Cooking with Chinese Herbs
Chinese Herbal Medicine includes over 1,000 medicinal substances including plants, animals and minerals. One could easily spend a lifetime studying Chinese Herbal Medicine, it is so intricate and there are so many formulas. Chinese herbs generally focus on balancing the body's yin and yang and the functions of the vital organs. The careful prescription of custom herbal formulas allows me to fine tune the body's functions and helps my patients achieve optimum health. I use herb powders, pills and tinctures that are easy for patients to use effectively. All of my herbs are tested for purity and come from reputable sources.
Just for fun, here is a list of common things you might have at home and their traditional Chinese medicinal uses.
Ginger - sheng jiang (fresh), gan jiang (dried). Fresh ginger is spicy and warm, used to help "sweat out" a common cold, stop nausea, vomiting, cough and treat the overdose of other very strong herbs. Dried ginger is warmer in nature and used for chronic cough with thin, watery, clear sputum. It is also an important herb for "rescuing the devastated yang" where the patient is extremely weak and cold.
Peppermint - bo he. Peppermint is spicy and cool, also used to help "sweat out" a common cold that manifests with sore throat, red eyes and more fever than chills. It helps express the rash of measles or chicken pox, thereby speeding recovery. It is also used in many formulas for gynecological problems.
Cinnamon - gui zhi (twigs), rou gui (bark). Cinnamon twig is also used to help "sweat out" a common cold. It disperses cold from the meridians for that cold achy feeling especially in the shoulders. It's warm dispersing action makes it good for menstrual cramps and palpitations caused by "cold blockage" in the abdomen or chest.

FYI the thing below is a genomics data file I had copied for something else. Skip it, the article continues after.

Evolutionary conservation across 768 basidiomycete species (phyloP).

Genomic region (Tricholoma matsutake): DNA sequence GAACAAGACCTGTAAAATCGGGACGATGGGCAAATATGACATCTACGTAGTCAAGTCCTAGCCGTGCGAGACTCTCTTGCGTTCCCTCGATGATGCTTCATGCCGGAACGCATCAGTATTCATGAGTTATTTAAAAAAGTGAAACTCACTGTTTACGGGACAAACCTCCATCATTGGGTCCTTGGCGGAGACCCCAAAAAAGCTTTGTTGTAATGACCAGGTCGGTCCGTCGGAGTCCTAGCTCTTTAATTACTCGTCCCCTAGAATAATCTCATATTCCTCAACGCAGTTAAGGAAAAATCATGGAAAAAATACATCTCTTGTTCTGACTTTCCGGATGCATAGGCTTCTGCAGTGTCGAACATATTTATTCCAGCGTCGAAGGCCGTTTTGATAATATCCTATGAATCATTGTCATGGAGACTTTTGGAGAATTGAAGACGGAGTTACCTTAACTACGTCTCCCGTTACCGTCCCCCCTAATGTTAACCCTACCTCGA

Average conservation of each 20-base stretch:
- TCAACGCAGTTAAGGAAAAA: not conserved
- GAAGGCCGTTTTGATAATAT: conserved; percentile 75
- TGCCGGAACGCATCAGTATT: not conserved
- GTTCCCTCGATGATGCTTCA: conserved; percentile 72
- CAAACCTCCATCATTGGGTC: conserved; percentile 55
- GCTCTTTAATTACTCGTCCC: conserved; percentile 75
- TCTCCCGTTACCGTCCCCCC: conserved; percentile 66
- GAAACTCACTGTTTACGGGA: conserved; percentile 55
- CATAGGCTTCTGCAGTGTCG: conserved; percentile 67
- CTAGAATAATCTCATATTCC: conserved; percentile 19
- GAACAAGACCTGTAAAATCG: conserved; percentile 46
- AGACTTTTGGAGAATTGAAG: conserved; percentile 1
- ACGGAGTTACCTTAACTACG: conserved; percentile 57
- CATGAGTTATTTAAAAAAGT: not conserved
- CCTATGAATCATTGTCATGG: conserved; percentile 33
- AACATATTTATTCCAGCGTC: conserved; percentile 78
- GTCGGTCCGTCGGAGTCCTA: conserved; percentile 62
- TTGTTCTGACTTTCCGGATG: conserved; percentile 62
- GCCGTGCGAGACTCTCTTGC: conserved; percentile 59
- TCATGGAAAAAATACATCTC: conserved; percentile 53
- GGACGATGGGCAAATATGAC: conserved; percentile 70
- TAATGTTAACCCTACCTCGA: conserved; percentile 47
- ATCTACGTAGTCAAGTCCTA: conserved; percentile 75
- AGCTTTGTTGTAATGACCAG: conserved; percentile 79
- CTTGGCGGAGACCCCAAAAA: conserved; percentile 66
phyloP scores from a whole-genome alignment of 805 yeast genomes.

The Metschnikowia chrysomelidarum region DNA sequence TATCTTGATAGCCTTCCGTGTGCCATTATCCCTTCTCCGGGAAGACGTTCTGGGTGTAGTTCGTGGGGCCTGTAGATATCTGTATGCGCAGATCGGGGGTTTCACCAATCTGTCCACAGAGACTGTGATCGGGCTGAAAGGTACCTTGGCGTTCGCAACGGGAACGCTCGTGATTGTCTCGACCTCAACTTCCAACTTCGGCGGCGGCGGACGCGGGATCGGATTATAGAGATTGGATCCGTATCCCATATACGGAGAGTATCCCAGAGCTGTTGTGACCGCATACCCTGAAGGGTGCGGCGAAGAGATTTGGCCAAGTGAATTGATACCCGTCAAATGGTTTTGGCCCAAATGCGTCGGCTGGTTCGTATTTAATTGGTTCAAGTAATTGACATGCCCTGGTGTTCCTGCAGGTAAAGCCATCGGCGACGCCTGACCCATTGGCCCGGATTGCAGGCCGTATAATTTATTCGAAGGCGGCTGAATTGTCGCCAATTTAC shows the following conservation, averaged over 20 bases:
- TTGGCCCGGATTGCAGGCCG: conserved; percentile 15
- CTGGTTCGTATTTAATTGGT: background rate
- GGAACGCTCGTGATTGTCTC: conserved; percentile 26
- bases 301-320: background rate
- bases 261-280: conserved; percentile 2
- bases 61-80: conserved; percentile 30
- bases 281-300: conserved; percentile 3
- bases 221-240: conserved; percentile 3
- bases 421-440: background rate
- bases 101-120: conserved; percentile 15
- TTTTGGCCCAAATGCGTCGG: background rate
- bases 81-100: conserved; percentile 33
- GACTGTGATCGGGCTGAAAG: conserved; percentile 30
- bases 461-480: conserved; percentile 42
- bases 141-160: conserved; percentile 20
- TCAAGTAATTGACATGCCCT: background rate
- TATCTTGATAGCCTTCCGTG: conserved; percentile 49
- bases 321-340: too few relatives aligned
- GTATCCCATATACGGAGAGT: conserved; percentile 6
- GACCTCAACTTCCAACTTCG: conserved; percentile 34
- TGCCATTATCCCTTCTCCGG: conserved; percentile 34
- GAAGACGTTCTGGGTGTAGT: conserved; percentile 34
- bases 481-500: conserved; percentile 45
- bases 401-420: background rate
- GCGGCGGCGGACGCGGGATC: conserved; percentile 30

Nutmeg - rou dou kou. Nutmeg is used to "stabilize and bind" chronic diarrhea that occurs at daybreak. This is "cold" diarrhea caused by a deficiency of the kidneys and spleen not the kind you get when you travel to Mexico.
Tangerine peel - chen pi. Dried tangerine peel is used to help the digestion for bloating, fullness, nausea and vomiting. It has a drying nature so it helps dry up excess phlegm that causes a stifling sensation in the chest, abdominal distention, loss of appetite, fatigue and loose stools. A little nibble of tangerine relieves that post-Thanksgiving-why-did-I-eat-so-much bloat.
Turmeric - yu jin. Turmeric moves the blood and breaks up blood stasis. For this reason it is applied topically to traumatic injuries like a sprained ankle or taken internally to speed the healing of chronic sores or ulcers. It is also used in formulas for menstrual pain, anxiety and jaundice.
Corn silk - yu mi xu. Corn silk tea is very soothing for a urinary bladder infection. It promotes urination and treats edema. It has been used to treat jaundice and gall bladder disorders.
Honey - feng me. Honey is used to tonify the qi, meaning it gives energy. It treats abdominal pain, constipation and dry cough. It also can be applied to burns to prevent infection. Many strong herbs are cooked in honey to neutralize their extreme nature.
Rose bud - mei gui hua. Rose buds are said to treat a broken heart. They sooth digestion that is disturbed by emotional distress. It also is good for PMS symptoms and menstrual pain and should not be used during pregnancy because it invigorates (thins and moves) the blood.